FIONA BREEN: JB Swift closed the abattoir suddenly in September last year.
ROGER CLEMONS: We’ve got to ship them live now on a boat. From $10 to get to the abattoirs, it’s now $110, $115. And that’s with freight equalisation. If it wasn’t for freight equalisation we’d be looking at $150 a head. And that’s straight off the bottom line and that’s big cost pressure.
FIONA BREEN: It’s a lot of cattle travelling by truck and ship over a notoriously rough stretch of sea. After six months they’re getting better at it, but live cattle export is unpredictable and a disaster for the bottom line.
So what sort of costs would that be for you each year?
ROGER CLEMONS: Oh, that’s about $70,000. And I know that the largest farm here’s looking at over $500,000.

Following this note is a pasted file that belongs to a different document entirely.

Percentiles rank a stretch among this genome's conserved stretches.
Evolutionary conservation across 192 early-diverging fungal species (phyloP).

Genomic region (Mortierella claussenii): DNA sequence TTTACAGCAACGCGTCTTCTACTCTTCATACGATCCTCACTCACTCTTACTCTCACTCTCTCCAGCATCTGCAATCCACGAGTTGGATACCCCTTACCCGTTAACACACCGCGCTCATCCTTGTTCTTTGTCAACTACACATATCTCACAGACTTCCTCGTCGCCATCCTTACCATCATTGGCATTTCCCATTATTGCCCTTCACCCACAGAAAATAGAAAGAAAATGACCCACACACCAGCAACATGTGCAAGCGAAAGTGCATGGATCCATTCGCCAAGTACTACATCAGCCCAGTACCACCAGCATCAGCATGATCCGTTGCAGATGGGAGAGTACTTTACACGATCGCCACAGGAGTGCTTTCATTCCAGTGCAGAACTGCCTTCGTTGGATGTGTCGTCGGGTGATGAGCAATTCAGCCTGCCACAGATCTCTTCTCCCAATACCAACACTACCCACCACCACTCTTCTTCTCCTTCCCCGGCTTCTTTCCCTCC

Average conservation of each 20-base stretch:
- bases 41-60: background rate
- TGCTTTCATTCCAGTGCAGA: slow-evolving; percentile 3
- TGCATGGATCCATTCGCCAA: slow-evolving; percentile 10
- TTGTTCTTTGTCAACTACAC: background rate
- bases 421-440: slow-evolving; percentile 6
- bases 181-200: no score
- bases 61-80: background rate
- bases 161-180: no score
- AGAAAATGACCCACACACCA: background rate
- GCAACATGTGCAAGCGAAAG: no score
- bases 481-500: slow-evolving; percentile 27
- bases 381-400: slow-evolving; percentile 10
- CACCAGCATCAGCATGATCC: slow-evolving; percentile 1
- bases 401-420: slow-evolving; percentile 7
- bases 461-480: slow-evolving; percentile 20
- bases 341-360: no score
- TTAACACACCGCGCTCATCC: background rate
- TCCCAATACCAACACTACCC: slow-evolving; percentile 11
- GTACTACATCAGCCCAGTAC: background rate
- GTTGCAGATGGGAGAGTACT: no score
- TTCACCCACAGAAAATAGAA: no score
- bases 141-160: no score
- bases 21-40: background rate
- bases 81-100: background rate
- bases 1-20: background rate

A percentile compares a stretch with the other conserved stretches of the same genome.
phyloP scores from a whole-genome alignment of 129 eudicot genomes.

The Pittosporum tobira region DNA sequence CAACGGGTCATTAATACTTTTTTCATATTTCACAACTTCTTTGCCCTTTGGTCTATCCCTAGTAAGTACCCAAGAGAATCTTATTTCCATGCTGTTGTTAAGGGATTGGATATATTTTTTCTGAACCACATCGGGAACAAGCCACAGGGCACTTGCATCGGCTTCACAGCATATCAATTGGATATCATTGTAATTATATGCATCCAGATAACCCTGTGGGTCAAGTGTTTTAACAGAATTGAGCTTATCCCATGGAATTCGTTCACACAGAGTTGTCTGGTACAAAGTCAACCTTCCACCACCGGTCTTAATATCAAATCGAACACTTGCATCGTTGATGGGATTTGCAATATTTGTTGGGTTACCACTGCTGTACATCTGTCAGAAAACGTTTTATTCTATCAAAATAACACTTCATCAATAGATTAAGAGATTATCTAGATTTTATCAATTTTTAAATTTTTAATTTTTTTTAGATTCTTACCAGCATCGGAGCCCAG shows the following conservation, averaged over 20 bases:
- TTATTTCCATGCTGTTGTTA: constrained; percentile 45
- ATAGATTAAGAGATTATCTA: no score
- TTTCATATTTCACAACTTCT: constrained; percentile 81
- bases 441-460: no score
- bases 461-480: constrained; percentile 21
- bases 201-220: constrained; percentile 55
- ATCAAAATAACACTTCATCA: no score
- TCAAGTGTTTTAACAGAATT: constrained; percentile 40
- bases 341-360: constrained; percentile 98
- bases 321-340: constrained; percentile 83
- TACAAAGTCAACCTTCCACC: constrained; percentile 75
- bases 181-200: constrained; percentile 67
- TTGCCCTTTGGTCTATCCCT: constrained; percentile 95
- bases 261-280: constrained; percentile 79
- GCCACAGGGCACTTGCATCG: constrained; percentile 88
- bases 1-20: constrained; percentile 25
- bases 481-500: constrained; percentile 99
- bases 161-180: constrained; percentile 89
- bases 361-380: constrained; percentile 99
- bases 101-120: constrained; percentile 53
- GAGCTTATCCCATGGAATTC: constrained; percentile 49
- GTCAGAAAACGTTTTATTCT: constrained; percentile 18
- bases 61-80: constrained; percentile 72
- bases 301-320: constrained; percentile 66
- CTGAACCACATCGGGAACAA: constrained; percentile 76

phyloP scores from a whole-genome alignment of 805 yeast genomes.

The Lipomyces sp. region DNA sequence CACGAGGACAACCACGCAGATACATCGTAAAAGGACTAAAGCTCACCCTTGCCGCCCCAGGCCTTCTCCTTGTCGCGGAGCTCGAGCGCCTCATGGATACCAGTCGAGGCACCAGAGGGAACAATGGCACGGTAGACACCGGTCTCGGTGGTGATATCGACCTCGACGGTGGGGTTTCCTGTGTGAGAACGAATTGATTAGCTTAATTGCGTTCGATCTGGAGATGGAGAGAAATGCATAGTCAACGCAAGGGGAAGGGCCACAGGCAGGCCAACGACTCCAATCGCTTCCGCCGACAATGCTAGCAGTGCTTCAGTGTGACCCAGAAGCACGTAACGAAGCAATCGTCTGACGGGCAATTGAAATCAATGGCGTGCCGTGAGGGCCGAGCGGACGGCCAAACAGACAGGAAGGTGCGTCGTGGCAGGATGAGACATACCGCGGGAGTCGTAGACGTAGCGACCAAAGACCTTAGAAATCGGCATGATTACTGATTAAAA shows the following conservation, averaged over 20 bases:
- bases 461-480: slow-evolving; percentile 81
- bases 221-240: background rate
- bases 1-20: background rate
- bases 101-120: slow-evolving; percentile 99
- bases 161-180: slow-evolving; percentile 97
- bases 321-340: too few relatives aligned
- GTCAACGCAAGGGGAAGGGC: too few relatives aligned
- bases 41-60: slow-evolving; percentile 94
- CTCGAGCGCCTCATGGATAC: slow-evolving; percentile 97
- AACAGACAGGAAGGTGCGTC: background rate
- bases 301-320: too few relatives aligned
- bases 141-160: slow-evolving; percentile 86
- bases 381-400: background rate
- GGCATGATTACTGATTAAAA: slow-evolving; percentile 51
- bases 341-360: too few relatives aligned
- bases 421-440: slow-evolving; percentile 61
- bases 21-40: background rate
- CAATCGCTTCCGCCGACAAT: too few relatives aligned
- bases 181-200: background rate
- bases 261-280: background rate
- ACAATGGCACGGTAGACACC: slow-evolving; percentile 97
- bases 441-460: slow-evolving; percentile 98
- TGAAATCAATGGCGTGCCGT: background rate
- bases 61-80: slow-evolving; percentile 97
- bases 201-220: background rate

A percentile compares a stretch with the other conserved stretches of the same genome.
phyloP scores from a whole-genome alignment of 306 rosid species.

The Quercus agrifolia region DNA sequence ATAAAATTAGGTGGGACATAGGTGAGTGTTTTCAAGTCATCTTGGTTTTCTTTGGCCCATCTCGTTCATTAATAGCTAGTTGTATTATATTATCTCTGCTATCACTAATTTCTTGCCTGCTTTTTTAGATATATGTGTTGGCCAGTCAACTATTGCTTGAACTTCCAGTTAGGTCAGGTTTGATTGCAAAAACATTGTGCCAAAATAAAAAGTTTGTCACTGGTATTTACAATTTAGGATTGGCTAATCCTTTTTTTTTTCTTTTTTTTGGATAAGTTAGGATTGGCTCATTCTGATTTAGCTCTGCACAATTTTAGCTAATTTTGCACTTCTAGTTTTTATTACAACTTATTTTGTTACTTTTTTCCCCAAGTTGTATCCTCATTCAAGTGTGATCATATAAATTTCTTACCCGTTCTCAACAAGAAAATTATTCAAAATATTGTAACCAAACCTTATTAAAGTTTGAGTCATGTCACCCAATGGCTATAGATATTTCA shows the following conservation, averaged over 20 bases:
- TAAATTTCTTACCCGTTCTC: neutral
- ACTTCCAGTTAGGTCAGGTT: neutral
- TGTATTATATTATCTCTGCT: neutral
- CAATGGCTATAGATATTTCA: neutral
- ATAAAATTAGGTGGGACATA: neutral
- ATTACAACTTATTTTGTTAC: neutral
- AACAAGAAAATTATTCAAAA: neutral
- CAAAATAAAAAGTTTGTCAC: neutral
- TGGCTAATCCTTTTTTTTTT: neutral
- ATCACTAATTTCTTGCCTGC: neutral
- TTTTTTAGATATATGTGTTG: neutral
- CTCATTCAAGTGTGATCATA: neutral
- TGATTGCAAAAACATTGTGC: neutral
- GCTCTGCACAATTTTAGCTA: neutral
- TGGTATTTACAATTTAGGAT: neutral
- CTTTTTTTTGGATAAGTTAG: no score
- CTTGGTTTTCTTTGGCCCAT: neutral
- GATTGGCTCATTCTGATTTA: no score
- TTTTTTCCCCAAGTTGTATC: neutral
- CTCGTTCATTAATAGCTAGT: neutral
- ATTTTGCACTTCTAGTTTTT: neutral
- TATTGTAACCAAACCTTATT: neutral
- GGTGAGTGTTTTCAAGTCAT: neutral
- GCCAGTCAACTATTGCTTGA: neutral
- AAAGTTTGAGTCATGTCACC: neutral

FIONA BREEN: For third and fourth-generation King Island beef farmers, Roger and Thor Clemons, it’s gently, gently as they round up and load their prime beef onto a truck bound for the ship that will take them to a mainland Tasmanian abattoir.
ROGER CLEMONS: We’re in to low stress stock handling here. We have got to be, to keep our own stress levels down I think. As well as presenting MSA-graded cattle.
FIONA BREEN: Animal stress levels are measured at the abattoir and can also have a downward effect on prices.
ROGER CLEMONS: When the animal’s slaughtered it goes through a process of measuring the size of the eye muscle, the pH level, fat colour, meat colour, various – a few other things and you get enough points, you get into the top groups.
FIONA BREEN: King Island beef producers account for 22 per cent of Tasmania’s cattle herd. On average about 28,000 are processed each year. It’s a tiny proportion of the national herd, but it’s some of the country’s premium beef. Live export is unpredictable and risky for the premium brand.